'A wonderful year of learning, growth and improvement'

 Collegiate skating programs display positive growth in record season 

Above: Kent State University

By Taylor Dean

While U.S. Figure Skating celebrates a new overall membership record, one program, in particular, is showing exponential growth across the country. In the 2021-22 season, collegiate skating membership grew to 5,240 individuals. And the increase in participation across the country continues to soar to new heights.

Skaters in pink dresses in a group photo with a frame labeled 2022 U.S. Synchronized Skating Championships.
Boston College synchro

Arizona State University welcomed a new collegiate figure skating team to campus in 2019, when Kiki Owens (a freshman at the time) wanted to form a team after researching online. With the help of Ice Den Scottsdale coach Karen Gesell, Owens recruited across campus. The club had 19 members last season and expect to break into the 20s this upcoming year.

“We have a form in our Instagram bio and a lot of people have filled it out and told us the other colleges they are applying to and saying being on the skating team is part of their deciding factor in attending the college," Owens said. "It's great to see that people are interested in coming here because they want to join the skating team.”

For Owens, the skating club has been an integral part of her college experience. As the only school in Arizona to have a skating team, ASU is growing in popularity among younger skaters at community rinks.

"Working with a collegiate team is an amazing experience," Gesell said. "There's so much energy and excitement. It's so different from the feel of regular competition. There's still the stress that goes into it, but because there is such a camaraderie between the teammates, everybody feels so comfortable before they go out on the ice. It just takes some of that fear and stress away and brings the passion and the enjoyment to it."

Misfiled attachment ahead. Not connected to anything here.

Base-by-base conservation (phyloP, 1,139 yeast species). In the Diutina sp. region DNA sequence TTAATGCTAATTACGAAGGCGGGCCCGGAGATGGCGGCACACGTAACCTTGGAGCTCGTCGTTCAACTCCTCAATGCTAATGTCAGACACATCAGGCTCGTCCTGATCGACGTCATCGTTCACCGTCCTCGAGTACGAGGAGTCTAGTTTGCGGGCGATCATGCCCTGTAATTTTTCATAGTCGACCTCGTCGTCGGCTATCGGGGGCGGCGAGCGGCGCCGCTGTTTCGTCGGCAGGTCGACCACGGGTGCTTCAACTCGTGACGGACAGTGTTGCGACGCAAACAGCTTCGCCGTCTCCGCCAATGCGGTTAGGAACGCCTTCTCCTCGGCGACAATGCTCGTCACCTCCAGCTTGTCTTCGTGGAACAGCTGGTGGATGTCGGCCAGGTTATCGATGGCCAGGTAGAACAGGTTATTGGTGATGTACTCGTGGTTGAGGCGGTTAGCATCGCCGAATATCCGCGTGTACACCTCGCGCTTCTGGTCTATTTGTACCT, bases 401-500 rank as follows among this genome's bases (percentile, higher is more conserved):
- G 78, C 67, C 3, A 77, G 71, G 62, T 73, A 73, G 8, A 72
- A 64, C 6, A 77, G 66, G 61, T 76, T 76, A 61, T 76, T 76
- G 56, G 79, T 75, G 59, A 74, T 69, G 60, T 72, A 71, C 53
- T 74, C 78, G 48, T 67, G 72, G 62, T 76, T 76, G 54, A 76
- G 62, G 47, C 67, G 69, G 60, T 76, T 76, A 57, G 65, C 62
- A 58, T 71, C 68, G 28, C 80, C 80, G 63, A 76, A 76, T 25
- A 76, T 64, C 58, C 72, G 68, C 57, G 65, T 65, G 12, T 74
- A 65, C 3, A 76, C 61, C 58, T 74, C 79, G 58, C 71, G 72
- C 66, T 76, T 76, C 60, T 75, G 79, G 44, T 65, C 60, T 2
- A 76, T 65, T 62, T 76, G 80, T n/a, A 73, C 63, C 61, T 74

Kent State University’s club figure skating team is another thriving collegiate program. As an intercollegiate team, the club aims to give opportunities for new skaters who never had the chance to skate as a child.

“Our goal as an organization is to help skaters, beginner through elite, improve in their abilities within a supportive community,” said club president Sydney Marksberry. “Figure skating is largely inaccessible to many underprivileged families. Our hope is to create more opportunities for our members who bravely stepped out into a new world and embraced a new passion.”

This past season, Kent State welcomed more than 30 members to the club, which allowed the team to more than double their entries at intercollegiate competitions.

Collegiate clubs and teams old and new are finding new ways to grow and involve their skaters. Boston College’s synchronized skating team has been competing in the open collegiate division since 2009. When the pandemic hit, synchro at BC took a break. After a year away in 2021, the synchronized skating team is back and moved into the collegiate division.

The team also qualified and competed at the 2022 U.S. Synchronized Skating Championships, where they placed seventh.

“This season’s Championships was the first for every single team member,” Christine Costa, a coach at Boston College, said.

With the number of clubs that showed positive growth this last season, there is momentum among the collegiate skating community that members hope to see continue.

“This has been a wonderful year full of learning, growth and improvement,” Marksberry said. “We hope to continue on this path for years to come.”